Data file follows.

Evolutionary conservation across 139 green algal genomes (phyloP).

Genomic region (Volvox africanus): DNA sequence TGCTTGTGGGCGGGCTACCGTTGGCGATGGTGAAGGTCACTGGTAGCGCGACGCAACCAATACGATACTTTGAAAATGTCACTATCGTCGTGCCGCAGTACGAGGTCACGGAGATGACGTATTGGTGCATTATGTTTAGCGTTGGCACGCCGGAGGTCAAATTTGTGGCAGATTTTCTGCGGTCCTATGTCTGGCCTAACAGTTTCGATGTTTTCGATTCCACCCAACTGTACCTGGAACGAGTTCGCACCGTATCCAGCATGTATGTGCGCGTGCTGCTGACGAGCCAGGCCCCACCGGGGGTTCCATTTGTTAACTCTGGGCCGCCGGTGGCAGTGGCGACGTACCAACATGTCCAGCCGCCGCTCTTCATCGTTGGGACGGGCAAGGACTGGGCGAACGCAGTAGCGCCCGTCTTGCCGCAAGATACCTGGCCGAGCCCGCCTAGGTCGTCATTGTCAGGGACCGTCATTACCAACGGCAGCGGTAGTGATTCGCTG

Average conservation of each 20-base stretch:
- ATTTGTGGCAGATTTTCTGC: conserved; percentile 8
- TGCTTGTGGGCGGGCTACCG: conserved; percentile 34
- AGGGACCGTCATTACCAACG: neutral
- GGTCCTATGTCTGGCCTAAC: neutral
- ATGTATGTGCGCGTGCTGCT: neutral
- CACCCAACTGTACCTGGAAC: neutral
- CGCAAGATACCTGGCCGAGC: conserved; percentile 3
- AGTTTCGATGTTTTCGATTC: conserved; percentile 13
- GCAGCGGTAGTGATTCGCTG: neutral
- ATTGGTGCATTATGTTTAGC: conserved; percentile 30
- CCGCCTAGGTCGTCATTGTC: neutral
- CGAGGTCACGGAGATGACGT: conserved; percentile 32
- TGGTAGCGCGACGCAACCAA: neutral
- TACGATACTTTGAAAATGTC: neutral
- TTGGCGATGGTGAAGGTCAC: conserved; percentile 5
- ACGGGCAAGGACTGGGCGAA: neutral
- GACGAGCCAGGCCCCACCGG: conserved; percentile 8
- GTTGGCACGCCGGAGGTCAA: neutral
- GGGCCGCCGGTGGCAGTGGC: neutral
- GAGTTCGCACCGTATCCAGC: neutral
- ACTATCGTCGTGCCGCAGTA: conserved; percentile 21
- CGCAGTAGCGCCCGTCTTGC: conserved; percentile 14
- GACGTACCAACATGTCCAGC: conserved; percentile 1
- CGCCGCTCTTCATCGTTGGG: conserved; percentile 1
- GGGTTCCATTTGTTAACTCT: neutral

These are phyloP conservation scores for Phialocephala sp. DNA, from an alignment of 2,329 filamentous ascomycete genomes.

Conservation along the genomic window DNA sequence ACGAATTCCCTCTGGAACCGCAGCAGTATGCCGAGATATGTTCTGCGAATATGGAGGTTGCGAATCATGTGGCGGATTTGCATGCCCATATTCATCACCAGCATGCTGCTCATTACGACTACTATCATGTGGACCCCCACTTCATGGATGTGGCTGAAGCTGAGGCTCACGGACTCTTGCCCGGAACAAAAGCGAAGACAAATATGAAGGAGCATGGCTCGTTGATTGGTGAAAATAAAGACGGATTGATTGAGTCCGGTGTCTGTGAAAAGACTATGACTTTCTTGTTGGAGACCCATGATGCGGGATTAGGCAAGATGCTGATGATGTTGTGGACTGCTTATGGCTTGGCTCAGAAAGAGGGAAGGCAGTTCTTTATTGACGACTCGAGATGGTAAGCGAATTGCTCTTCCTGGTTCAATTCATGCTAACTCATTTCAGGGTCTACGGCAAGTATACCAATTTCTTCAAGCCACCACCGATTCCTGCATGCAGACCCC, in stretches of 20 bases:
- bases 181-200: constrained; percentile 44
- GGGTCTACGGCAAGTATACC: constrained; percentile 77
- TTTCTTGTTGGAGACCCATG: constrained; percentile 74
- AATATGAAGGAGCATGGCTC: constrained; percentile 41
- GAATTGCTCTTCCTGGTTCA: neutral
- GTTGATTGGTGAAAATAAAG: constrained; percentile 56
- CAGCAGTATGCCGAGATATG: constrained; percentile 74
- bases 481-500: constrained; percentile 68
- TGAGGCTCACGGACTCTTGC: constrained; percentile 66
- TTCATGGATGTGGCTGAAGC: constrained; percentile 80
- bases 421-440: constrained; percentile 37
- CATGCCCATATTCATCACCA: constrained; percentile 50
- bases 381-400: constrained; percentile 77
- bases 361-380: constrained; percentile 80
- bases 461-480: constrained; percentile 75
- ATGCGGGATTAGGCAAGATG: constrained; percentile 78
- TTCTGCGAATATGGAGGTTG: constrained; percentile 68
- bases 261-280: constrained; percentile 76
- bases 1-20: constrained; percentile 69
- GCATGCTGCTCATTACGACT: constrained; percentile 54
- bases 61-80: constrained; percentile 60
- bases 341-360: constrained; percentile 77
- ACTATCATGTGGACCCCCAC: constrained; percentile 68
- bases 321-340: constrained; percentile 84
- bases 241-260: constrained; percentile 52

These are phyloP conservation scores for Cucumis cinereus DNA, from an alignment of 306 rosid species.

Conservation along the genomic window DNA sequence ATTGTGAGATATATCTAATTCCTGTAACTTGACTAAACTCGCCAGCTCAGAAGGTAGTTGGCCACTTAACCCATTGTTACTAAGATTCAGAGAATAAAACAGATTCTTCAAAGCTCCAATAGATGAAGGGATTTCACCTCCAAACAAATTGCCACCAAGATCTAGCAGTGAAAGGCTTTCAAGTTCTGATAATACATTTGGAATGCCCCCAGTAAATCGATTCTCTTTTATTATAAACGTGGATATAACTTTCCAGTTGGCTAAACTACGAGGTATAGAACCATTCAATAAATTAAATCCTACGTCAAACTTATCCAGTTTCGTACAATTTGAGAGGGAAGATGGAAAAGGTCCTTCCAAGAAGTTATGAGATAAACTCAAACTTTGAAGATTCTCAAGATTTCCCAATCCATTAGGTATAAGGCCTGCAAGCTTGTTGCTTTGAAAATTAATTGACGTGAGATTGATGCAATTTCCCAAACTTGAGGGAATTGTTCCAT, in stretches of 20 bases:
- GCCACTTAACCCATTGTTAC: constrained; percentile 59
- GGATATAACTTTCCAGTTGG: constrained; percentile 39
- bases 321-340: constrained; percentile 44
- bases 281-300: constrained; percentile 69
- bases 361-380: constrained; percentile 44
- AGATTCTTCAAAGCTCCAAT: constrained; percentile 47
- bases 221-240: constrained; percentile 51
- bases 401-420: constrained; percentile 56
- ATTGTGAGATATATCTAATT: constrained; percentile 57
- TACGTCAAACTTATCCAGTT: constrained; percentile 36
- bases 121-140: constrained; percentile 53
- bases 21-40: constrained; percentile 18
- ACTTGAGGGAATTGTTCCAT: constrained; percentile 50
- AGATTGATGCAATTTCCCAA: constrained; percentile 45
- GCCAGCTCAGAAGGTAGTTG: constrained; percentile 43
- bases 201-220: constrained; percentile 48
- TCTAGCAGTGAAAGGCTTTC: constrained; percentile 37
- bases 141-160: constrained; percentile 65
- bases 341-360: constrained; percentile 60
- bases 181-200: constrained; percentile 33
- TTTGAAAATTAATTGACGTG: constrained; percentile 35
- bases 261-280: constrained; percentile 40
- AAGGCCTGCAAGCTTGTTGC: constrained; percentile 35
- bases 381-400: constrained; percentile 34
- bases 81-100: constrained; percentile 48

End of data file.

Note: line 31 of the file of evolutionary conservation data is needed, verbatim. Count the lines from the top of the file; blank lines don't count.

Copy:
- bases 181-200: constrained; percentile 44